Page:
Amongst the oil crops being promoted in Thailand, the major advantages of Jatropha are that it is an inedible crop needing minimal input which can be grown on marginal land with by-products of organic manure and improved soil quality, and that it facilitates low cost carbon capture.
Assistance is requested to help realise the scheme in the form of sponsorship of the participation of smallholder farmers in multiples of 10 per locality at a total nominal investment of 14,000 baht. This relates to an investment of $490 to fund the total cost to10 smallholder farmers of attendance at future two-day workshops and includes learning materials, meals, coffee or tea and travel. Rotary International has already pledged their support, as have FAO, UNIDO and an individual philanthropist in Thailand. Other sponsors are welcome to become partners in all aspects of this undertaking.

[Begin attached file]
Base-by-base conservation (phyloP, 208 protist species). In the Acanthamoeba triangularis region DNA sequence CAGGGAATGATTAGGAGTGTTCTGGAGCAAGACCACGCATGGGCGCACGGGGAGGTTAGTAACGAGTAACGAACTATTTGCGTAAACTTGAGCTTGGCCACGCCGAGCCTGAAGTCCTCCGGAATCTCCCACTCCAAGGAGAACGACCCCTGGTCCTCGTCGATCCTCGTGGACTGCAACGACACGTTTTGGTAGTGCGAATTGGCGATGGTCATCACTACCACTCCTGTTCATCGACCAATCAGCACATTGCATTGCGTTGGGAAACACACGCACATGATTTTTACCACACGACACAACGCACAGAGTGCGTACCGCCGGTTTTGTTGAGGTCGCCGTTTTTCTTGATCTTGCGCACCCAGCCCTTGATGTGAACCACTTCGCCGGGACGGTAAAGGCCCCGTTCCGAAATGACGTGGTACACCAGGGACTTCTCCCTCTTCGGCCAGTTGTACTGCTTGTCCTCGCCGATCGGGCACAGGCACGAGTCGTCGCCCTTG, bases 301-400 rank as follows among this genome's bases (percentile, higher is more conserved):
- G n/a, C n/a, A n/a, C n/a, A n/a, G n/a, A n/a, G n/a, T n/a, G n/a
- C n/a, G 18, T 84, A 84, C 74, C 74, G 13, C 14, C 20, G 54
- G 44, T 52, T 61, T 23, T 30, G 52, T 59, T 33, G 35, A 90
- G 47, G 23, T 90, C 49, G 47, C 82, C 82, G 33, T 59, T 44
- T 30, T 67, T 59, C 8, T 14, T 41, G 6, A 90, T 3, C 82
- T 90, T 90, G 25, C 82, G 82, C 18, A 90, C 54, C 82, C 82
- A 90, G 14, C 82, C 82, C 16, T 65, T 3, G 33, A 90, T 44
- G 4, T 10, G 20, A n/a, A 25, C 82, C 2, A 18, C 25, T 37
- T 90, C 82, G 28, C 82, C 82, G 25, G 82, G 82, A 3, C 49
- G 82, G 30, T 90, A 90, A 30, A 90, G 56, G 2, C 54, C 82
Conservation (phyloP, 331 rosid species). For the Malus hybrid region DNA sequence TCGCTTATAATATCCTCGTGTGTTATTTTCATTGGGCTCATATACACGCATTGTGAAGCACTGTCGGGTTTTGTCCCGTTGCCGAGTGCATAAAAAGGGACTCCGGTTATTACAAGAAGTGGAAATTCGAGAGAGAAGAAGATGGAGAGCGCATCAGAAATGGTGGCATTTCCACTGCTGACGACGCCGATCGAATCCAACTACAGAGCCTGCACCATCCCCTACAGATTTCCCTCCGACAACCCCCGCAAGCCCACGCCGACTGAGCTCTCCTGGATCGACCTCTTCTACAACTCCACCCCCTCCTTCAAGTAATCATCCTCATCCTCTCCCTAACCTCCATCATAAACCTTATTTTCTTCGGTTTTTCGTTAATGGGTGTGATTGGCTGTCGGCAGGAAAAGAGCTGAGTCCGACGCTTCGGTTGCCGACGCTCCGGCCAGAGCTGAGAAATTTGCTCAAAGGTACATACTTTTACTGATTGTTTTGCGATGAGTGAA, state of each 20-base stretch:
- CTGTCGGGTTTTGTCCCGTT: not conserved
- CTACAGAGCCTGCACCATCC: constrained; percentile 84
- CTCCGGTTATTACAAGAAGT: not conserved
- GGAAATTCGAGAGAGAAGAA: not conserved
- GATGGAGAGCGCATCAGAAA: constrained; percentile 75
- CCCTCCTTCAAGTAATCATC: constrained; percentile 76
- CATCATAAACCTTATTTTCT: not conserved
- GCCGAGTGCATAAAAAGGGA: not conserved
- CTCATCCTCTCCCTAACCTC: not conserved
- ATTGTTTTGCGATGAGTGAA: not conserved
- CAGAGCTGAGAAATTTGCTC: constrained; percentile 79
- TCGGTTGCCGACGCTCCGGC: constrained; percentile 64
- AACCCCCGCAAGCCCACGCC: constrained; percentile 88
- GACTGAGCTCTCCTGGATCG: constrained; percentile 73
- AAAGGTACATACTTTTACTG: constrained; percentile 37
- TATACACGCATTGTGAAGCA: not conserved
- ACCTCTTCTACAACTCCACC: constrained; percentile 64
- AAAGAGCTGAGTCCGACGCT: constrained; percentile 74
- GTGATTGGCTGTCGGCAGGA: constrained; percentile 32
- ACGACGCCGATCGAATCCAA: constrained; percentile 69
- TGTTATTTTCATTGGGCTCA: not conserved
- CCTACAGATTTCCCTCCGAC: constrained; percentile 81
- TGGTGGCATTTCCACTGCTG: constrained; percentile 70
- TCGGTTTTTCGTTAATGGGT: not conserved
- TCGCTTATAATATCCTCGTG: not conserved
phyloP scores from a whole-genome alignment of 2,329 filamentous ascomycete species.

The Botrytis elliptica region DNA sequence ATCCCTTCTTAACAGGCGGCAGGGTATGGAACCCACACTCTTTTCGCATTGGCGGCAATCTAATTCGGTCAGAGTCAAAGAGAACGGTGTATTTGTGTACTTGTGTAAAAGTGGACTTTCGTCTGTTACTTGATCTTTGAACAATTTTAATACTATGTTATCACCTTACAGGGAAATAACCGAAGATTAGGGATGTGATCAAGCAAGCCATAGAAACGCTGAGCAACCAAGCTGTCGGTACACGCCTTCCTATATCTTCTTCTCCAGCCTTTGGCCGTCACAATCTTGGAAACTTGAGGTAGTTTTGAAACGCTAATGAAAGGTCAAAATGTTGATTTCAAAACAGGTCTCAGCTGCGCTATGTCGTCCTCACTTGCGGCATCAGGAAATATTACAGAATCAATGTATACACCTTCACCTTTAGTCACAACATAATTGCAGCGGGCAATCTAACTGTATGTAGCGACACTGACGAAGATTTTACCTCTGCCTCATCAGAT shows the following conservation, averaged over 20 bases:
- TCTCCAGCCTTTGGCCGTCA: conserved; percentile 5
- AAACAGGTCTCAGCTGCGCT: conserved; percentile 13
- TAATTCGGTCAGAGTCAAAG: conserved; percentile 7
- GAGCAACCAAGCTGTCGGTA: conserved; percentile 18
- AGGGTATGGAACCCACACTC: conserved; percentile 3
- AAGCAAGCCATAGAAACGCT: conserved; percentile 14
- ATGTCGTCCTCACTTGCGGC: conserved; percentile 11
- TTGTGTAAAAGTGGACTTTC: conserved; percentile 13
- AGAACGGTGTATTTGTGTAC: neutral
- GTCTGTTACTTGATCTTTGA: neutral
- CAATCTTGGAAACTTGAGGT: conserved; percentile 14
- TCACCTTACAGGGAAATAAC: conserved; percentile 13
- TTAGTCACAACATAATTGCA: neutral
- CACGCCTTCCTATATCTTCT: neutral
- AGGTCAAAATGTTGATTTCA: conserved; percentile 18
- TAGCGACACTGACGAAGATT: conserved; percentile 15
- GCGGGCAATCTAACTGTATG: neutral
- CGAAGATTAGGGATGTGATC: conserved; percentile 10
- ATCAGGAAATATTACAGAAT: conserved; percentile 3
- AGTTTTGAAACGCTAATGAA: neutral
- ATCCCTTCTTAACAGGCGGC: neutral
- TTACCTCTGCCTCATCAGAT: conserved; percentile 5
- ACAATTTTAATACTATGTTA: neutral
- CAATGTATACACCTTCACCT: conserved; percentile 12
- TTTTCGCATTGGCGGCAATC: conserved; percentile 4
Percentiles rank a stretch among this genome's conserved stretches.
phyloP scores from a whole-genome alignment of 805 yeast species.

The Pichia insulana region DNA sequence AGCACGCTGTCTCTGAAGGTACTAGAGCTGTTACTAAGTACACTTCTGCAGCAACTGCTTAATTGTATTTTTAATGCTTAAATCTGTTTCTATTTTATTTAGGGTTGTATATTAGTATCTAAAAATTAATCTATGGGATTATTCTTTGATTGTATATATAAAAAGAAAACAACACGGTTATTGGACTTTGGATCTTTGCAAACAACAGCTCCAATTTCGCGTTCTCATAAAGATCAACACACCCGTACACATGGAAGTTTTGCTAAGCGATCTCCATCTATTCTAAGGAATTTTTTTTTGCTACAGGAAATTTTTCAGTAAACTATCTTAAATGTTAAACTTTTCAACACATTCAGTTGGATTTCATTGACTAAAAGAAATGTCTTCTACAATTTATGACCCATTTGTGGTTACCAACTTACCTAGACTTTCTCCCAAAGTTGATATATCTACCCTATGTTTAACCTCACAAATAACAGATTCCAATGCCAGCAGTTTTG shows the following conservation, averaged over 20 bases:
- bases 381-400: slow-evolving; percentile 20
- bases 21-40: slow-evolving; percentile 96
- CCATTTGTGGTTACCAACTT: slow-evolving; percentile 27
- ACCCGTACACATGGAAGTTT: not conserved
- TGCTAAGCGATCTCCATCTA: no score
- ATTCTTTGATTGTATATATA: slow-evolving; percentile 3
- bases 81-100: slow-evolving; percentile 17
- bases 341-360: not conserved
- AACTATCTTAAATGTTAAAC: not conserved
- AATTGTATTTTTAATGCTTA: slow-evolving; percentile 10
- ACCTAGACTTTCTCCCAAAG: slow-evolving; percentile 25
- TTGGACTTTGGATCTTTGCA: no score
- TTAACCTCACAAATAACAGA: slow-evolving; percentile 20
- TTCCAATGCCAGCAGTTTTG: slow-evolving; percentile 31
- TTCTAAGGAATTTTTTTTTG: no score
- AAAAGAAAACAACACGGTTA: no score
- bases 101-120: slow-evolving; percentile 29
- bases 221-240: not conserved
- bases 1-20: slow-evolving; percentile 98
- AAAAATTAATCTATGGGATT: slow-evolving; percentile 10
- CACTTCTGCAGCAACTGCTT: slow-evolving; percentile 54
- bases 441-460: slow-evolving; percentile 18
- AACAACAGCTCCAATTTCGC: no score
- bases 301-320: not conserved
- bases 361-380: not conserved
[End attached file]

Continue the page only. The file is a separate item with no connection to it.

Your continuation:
Your sponsorship amount may be sent as per details below:
Account Name: IKEMC-JATKEN, Savings Account number: 678-002350-0 Bangkok Bank Public Company Limited, Maejo University sub-branch 678, 63 M4 T Nongharn A. Sansai Chiang Mai, Thailand 50290.
Kindly send us an email to [email protected] indicating your details and the date and amount remitted. Confirmation and a receipt will be sent within 72 hours; if not, please contact us immediately.


Skål Int. Chiang Mai to host dinner for members and guests

Skål International Chiangmai and Northern Thailand invites its members and their guests to a dinner at the Chedi hotel on May 29, starting with cocktails at 6 pm. A presentation will follow, given by Richard Colburn, a local member and senior consultant for financial advisors Montpelier, the subject of which will be the “Giving Trust” and which will include details of a community outreach scheme which allows donations at no cost. After the presentation, dinner will be served. During the evening there will be a chance to win a bottle of good wine courtesy of Rimping supermarkets.
Tickets for the event cost 600 baht for members, 800 baht for guests; please add 200 baht if wine is required. Please visit Skål’s website at www.skalchiangmai.com for further information and contact and booking details.